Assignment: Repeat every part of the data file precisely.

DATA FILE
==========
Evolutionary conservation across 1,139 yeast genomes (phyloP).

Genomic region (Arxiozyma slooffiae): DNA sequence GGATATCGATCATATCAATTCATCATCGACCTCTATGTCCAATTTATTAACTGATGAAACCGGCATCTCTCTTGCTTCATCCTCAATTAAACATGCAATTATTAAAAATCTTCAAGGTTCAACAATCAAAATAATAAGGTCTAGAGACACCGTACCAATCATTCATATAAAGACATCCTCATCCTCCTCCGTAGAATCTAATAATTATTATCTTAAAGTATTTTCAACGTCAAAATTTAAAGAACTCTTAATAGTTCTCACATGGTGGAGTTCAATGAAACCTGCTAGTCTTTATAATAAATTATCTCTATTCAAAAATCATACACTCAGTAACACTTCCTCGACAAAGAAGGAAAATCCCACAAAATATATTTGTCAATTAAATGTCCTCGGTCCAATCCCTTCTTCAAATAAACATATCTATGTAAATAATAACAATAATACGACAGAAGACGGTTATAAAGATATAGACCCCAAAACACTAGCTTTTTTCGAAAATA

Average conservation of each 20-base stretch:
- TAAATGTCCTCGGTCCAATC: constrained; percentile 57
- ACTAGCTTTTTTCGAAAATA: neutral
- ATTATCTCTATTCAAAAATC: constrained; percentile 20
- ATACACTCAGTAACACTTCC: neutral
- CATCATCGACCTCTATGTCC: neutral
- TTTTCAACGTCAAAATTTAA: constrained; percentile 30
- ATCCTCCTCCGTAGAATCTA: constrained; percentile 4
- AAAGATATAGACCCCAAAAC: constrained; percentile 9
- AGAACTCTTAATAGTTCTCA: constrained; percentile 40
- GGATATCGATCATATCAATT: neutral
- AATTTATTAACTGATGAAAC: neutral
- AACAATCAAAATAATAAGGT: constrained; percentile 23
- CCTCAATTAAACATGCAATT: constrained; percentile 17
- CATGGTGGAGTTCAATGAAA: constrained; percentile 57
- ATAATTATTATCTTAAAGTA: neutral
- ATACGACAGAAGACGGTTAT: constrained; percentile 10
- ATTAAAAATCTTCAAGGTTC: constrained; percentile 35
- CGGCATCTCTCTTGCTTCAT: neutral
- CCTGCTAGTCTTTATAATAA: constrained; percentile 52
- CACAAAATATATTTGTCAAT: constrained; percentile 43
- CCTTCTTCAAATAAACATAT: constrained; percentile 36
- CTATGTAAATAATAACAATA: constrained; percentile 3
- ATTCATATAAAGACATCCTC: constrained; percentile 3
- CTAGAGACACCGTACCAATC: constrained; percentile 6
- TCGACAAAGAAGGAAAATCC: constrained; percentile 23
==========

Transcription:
Evolutionary conservation across 1,139 yeast genomes (phyloP).

Genomic region (Arxiozyma slooffiae): DNA sequence GGATATCGATCATATCAATTCATCATCGACCTCTATGTCCAATTTATTAACTGATGAAACCGGCATCTCTCTTGCTTCATCCTCAATTAAACATGCAATTATTAAAAATCTTCAAGGTTCAACAATCAAAATAATAAGGTCTAGAGACACCGTACCAATCATTCATATAAAGACATCCTCATCCTCCTCCGTAGAATCTAATAATTATTATCTTAAAGTATTTTCAACGTCAAAATTTAAAGAACTCTTAATAGTTCTCACATGGTGGAGTTCAATGAAACCTGCTAGTCTTTATAATAAATTATCTCTATTCAAAAATCATACACTCAGTAACACTTCCTCGACAAAGAAGGAAAATCCCACAAAATATATTTGTCAATTAAATGTCCTCGGTCCAATCCCTTCTTCAAATAAACATATCTATGTAAATAATAACAATAATACGACAGAAGACGGTTATAAAGATATAGACCCCAAAACACTAGCTTTTTTCGAAAATA

Average conservation of each 20-base stretch:
- TAAATGTCCTCGGTCCAATC: constrained; percentile 57
- ACTAGCTTTTTTCGAAAATA: neutral
- ATTATCTCTATTCAAAAATC: constrained; percentile 20
- ATACACTCAGTAACACTTCC: neutral
- CATCATCGACCTCTATGTCC: neutral
- TTTTCAACGTCAAAATTTAA: constrained; percentile 30
- ATCCTCCTCCGTAGAATCTA: constrained; percentile 4
- AAAGATATAGACCCCAAAAC: constrained; percentile 9
- AGAACTCTTAATAGTTCTCA: constrained; percentile 40
- GGATATCGATCATATCAATT: neutral
- AATTTATTAACTGATGAAAC: neutral
- AACAATCAAAATAATAAGGT: constrained; percentile 23
- CCTCAATTAAACATGCAATT: constrained; percentile 17
- CATGGTGGAGTTCAATGAAA: constrained; percentile 57
- ATAATTATTATCTTAAAGTA: neutral
- ATACGACAGAAGACGGTTAT: constrained; percentile 10
- ATTAAAAATCTTCAAGGTTC: constrained; percentile 35
- CGGCATCTCTCTTGCTTCAT: neutral
- CCTGCTAGTCTTTATAATAA: constrained; percentile 52
- CACAAAATATATTTGTCAAT: constrained; percentile 43
- CCTTCTTCAAATAAACATAT: constrained; percentile 36
- CTATGTAAATAATAACAATA: constrained; percentile 3
- ATTCATATAAAGACATCCTC: constrained; percentile 3
- CTAGAGACACCGTACCAATC: constrained; percentile 6
- TCGACAAAGAAGGAAAATCC: constrained; percentile 23